The FDA’s decision came on Monday: It would authorize emergency use of the Pfizer-BioNTech vaccine in 12- to 15-year-olds. Two days later, the Centers for Disease Control and Prevention followed suit, recommending that adolescents—the youngest population yet—begin receiving the COVID-19 vaccine.
By Thursday morning, less than 24 hours after the CDC’s endorsement, the nurses at Mt. Lebanon School District were inoculating middle schoolers, watching them wriggle with anticipation, calming them as they winced at the needles and then celebrating the momentous occasion with them.
At the day’s end—in five hours, to be precise—about 10 nurses had helped administer nearly 1,000 doses of the Pfizer vaccine to students, averaging about four kids a minute. They had perfected the process, problem-solving every hiccup, after months of practice administering the vaccine to adults in the community, including school staff. It’s what allowed them to turn the vaccine clinic around so quickly after the CDC’s announcement. (Well, that and their newfound ability to transition from in-person to remote learning at a moment’s notice.)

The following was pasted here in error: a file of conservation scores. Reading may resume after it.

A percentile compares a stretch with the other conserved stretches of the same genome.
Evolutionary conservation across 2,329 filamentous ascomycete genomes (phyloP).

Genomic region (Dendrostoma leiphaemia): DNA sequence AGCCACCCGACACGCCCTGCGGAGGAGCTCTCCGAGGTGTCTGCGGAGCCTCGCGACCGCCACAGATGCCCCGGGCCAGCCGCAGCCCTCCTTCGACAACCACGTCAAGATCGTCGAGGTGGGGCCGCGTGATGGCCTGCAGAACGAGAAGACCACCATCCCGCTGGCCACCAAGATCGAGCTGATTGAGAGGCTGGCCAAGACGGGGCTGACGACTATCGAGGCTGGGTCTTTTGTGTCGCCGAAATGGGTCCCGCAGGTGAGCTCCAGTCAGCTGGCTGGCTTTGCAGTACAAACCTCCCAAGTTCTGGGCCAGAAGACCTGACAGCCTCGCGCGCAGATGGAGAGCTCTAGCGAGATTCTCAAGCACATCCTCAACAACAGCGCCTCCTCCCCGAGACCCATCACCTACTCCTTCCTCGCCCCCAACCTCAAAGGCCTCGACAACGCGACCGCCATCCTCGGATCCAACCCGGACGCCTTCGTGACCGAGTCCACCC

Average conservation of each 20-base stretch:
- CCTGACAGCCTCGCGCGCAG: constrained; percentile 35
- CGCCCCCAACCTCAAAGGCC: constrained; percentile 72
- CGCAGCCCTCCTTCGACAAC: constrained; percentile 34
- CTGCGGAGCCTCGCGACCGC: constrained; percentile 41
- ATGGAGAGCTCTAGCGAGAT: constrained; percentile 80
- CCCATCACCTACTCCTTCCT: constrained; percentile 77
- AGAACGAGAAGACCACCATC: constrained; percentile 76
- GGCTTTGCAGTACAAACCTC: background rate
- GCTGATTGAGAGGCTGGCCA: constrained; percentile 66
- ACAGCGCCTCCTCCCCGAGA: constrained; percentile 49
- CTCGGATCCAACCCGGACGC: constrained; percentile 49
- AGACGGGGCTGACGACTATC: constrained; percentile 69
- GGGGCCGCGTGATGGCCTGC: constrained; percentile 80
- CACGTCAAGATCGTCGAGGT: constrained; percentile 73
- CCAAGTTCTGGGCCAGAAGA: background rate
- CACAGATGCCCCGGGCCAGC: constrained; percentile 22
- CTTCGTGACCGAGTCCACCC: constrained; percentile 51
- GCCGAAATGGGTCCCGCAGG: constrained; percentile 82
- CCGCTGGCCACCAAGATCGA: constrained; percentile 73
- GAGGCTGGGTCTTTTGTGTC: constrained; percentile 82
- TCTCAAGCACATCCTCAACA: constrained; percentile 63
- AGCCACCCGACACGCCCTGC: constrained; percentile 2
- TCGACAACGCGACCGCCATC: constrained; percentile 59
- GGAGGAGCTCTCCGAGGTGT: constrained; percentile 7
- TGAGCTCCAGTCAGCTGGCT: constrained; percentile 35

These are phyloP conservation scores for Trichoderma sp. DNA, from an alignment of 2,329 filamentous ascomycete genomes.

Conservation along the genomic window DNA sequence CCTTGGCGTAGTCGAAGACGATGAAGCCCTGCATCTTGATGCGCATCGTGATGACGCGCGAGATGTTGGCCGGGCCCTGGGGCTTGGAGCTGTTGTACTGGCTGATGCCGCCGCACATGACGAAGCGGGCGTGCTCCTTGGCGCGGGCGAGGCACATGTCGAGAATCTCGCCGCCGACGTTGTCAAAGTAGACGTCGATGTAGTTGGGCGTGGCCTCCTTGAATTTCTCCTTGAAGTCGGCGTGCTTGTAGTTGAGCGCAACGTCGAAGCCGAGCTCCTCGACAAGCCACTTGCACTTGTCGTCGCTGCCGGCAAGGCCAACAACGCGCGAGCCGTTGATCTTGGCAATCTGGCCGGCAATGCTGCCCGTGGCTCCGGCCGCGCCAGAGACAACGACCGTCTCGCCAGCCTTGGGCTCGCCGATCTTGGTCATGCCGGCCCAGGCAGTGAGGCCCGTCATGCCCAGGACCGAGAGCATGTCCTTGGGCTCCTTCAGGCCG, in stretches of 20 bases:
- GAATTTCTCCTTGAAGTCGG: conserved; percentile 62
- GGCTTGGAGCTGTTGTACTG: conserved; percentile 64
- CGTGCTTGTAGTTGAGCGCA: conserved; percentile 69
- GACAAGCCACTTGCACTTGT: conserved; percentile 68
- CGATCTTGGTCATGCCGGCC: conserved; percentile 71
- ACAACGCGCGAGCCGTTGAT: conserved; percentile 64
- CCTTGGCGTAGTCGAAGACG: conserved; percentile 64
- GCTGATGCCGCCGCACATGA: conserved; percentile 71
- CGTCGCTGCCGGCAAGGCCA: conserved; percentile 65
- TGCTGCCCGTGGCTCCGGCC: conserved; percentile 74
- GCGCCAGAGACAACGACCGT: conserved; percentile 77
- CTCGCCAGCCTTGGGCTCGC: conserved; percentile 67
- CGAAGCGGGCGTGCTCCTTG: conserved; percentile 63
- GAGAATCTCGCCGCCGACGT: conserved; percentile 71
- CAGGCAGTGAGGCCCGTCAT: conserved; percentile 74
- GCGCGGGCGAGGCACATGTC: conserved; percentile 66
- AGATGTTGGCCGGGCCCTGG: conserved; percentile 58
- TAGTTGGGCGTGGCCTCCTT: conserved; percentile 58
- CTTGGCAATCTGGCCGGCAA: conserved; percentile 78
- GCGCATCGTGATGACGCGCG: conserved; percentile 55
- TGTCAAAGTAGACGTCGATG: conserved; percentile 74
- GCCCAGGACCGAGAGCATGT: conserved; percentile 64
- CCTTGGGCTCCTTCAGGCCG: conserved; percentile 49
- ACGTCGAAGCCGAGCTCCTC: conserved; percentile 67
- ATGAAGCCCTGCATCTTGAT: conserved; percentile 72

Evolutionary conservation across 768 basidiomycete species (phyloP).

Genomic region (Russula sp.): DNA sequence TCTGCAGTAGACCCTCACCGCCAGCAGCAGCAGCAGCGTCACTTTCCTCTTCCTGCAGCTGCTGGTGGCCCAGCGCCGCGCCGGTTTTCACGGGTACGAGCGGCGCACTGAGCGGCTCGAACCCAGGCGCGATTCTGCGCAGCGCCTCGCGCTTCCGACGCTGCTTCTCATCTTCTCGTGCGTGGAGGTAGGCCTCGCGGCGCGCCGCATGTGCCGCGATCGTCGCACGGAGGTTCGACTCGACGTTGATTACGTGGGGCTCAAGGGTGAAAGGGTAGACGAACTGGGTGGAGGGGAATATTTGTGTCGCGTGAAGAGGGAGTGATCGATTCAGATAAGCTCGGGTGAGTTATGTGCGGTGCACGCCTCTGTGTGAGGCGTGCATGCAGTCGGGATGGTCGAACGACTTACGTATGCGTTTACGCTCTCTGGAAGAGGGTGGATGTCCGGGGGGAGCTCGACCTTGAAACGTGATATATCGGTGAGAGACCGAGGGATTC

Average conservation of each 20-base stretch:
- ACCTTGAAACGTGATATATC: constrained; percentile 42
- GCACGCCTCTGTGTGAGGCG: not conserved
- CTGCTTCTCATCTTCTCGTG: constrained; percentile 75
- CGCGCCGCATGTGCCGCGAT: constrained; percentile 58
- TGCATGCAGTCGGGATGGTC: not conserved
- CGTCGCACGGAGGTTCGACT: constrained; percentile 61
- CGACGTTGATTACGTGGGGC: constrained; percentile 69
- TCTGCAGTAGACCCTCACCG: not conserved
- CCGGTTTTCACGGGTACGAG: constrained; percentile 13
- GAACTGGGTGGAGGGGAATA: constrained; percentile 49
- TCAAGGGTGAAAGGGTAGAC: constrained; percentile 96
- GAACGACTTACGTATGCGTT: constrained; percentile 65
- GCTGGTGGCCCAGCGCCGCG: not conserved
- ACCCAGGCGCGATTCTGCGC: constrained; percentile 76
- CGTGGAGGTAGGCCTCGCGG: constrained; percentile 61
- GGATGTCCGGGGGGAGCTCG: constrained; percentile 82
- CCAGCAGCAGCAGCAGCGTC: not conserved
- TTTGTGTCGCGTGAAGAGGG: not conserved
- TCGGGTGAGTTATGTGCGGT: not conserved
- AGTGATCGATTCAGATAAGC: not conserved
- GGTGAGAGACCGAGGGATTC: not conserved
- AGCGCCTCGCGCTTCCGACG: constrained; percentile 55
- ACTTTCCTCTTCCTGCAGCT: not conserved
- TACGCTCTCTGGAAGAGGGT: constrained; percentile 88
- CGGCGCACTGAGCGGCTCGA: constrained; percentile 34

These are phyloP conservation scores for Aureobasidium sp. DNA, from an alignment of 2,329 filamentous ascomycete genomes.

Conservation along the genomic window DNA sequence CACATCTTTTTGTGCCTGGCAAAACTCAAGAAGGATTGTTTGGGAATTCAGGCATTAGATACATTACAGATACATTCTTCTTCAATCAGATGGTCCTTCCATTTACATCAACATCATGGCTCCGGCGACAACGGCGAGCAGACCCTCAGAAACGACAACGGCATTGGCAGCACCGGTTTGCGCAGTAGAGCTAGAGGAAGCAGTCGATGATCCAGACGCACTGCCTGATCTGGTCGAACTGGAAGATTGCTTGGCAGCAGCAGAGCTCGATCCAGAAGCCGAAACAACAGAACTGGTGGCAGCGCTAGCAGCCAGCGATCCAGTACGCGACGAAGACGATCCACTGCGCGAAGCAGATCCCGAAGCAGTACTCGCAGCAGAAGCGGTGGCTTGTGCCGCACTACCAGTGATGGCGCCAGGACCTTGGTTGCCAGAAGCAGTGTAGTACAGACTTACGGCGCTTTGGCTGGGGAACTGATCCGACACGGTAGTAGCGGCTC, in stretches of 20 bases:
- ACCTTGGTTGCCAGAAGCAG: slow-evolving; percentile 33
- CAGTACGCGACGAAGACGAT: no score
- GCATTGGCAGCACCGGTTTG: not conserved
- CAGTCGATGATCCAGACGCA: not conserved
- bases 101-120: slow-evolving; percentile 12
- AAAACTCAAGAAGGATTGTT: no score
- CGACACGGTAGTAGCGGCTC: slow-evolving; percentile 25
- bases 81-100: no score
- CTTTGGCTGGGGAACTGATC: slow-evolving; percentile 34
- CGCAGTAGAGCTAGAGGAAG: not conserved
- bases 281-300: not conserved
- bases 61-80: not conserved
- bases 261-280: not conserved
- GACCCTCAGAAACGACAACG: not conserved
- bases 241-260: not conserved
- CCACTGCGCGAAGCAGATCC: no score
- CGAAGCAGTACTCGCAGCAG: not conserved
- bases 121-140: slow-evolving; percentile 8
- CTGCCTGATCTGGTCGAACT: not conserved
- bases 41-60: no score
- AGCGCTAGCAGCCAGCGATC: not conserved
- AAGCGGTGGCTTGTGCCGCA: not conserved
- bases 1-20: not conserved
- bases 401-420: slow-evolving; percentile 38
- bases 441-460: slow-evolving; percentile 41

“The kids were ecstatic,” says Deanna Hess, chairman of health services at the Pittsburgh-area school district. “They’re just so excited to get back to that normalcy—whatever normalcy is for them.”
School nurses have played an integral role throughout the pandemic. In many districts, they have stepped up over the last 14 months to provide COVID-19 tests, conduct contact tracing, set protocols for quarantines and serve as the liaison between schools districts and public health departments.
Now, as the U.S. rounds the corner on this crisis, their responsibilities have expanded. Many school nurses are putting shots into the arms of children as young as 12 and acting as trusted confidantes and guides to families who are not yet convinced vaccination is the right choice for their children right now.